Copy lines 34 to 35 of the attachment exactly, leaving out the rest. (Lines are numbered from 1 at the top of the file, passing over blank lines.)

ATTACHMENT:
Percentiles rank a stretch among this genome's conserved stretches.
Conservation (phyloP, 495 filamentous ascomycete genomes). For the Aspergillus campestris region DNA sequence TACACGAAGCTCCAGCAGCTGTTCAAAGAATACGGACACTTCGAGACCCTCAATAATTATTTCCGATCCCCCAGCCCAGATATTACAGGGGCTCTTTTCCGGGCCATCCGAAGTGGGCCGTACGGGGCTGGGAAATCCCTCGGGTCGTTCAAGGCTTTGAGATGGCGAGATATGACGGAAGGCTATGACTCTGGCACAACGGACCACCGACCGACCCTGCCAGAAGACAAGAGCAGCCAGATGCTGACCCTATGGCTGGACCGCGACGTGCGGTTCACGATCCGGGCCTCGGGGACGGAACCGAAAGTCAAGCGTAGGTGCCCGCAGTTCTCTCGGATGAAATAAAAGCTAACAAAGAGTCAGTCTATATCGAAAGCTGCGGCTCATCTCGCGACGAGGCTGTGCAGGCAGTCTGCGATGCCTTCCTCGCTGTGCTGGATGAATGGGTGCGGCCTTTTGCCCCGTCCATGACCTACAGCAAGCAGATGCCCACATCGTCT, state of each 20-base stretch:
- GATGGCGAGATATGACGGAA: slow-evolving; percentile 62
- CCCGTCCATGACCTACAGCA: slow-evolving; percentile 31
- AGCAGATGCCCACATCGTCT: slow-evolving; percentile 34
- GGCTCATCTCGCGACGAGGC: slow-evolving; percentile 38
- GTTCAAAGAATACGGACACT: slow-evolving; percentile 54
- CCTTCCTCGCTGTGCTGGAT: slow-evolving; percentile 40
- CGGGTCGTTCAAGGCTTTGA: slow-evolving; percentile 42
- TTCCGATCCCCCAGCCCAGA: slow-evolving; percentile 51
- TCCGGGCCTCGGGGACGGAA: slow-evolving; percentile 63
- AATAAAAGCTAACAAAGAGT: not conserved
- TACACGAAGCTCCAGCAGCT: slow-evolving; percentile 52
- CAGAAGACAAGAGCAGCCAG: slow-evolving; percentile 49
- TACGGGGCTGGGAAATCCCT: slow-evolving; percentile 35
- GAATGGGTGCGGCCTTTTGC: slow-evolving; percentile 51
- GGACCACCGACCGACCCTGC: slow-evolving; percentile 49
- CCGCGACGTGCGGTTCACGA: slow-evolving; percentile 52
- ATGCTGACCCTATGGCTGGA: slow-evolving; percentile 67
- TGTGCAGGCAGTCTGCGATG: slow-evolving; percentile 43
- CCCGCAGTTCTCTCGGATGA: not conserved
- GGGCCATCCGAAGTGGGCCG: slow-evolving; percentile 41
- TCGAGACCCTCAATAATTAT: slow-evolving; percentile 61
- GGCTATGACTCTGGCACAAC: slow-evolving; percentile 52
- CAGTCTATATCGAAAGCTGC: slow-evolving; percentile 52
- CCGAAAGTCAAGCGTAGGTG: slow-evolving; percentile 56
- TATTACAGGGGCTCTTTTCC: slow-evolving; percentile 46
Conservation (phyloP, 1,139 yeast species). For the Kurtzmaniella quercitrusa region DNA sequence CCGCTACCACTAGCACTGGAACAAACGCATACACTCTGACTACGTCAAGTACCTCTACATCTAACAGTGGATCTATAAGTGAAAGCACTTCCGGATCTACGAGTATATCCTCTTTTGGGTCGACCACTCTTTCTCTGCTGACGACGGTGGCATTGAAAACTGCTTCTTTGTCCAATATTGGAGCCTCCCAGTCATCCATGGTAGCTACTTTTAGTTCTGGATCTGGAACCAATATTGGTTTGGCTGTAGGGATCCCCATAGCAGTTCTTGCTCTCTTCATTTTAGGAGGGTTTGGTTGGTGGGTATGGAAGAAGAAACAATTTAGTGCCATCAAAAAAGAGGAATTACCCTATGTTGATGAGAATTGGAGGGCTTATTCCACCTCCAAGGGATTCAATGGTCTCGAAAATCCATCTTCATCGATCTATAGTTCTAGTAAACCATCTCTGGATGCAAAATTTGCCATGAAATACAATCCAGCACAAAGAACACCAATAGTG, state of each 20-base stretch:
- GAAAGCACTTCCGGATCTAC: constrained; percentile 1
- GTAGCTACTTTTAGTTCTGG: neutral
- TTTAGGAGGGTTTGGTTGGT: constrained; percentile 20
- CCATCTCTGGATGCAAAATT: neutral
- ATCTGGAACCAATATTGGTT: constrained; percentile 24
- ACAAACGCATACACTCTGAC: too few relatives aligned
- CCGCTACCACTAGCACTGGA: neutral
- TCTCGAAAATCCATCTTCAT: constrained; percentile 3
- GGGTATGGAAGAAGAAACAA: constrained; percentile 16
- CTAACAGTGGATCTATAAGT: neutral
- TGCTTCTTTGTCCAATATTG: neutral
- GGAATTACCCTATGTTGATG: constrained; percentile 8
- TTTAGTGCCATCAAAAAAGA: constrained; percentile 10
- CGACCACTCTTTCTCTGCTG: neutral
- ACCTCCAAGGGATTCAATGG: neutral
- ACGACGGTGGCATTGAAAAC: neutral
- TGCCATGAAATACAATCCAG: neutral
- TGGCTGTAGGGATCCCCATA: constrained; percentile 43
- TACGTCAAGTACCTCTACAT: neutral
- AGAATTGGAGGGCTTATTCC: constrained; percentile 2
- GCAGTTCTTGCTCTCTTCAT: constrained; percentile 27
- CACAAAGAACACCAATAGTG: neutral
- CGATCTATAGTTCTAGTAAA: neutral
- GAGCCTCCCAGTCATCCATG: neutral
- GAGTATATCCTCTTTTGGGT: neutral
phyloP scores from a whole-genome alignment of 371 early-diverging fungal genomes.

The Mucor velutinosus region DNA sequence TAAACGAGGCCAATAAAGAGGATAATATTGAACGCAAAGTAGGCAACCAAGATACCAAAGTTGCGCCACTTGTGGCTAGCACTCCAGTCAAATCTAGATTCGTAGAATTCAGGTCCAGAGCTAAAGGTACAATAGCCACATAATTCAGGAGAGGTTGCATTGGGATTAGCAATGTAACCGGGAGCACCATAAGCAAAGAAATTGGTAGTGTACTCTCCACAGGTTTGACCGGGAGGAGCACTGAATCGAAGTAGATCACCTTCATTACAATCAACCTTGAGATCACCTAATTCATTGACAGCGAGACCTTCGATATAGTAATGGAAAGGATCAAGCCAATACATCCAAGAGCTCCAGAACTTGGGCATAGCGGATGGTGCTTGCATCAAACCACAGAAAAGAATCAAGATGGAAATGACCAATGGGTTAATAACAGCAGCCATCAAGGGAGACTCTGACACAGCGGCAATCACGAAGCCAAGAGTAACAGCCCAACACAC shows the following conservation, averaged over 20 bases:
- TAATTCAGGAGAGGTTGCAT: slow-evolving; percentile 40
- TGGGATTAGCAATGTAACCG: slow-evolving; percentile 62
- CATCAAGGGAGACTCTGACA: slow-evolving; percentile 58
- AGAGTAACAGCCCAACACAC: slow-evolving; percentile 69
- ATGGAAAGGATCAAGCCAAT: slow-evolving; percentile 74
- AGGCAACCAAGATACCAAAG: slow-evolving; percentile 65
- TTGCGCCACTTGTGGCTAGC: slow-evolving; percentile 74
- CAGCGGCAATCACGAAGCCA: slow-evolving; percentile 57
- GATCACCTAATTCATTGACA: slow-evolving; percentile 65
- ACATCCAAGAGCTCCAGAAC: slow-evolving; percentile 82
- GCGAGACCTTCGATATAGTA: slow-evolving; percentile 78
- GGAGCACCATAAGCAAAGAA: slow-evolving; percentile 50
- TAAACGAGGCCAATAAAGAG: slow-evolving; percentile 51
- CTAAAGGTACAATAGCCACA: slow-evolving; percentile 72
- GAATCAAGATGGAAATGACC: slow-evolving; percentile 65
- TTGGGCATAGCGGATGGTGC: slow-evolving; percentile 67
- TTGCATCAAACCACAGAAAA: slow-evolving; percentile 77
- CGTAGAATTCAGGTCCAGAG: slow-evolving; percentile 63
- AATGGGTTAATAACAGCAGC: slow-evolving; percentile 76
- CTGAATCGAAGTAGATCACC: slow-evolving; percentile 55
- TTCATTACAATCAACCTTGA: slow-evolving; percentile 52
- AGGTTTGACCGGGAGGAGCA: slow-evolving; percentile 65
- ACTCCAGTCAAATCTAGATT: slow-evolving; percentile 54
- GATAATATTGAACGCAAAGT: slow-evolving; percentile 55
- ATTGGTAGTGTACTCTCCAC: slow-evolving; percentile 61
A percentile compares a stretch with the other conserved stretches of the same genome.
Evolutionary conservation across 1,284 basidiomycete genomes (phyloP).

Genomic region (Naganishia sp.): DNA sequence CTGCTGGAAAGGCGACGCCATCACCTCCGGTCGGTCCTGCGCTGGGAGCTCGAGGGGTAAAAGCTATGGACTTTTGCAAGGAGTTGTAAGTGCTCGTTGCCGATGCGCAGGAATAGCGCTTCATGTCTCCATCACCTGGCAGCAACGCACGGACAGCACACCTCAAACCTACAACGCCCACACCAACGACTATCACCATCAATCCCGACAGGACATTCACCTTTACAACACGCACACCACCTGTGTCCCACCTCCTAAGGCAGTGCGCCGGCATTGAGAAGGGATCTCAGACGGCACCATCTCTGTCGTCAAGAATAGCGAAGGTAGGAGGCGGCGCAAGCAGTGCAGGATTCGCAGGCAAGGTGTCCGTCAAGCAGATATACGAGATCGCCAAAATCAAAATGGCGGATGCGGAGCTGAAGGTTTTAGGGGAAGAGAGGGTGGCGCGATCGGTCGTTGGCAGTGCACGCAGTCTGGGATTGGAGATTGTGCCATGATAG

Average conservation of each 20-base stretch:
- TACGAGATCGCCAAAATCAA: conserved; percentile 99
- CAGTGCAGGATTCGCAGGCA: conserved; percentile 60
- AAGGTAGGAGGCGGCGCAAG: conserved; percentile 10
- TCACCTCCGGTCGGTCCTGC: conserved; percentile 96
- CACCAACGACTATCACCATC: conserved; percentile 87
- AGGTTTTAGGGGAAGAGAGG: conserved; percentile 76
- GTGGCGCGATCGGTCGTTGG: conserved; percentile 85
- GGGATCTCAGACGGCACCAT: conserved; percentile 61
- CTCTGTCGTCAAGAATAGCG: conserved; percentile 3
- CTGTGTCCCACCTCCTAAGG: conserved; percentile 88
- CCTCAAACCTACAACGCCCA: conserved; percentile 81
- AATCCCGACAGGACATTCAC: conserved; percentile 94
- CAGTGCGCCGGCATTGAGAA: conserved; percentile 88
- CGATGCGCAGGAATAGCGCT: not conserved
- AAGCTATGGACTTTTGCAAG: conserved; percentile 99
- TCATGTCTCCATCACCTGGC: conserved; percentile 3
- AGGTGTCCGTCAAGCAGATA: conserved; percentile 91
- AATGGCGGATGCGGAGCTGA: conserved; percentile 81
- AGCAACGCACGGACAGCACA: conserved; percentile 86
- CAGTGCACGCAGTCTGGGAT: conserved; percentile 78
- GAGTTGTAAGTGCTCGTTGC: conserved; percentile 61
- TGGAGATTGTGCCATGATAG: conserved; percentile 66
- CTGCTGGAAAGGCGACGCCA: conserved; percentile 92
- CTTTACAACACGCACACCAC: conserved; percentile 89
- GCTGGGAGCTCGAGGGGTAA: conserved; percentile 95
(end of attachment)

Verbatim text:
- ACAAACGCATACACTCTGAC: too few relatives aligned
- CCGCTACCACTAGCACTGGA: neutral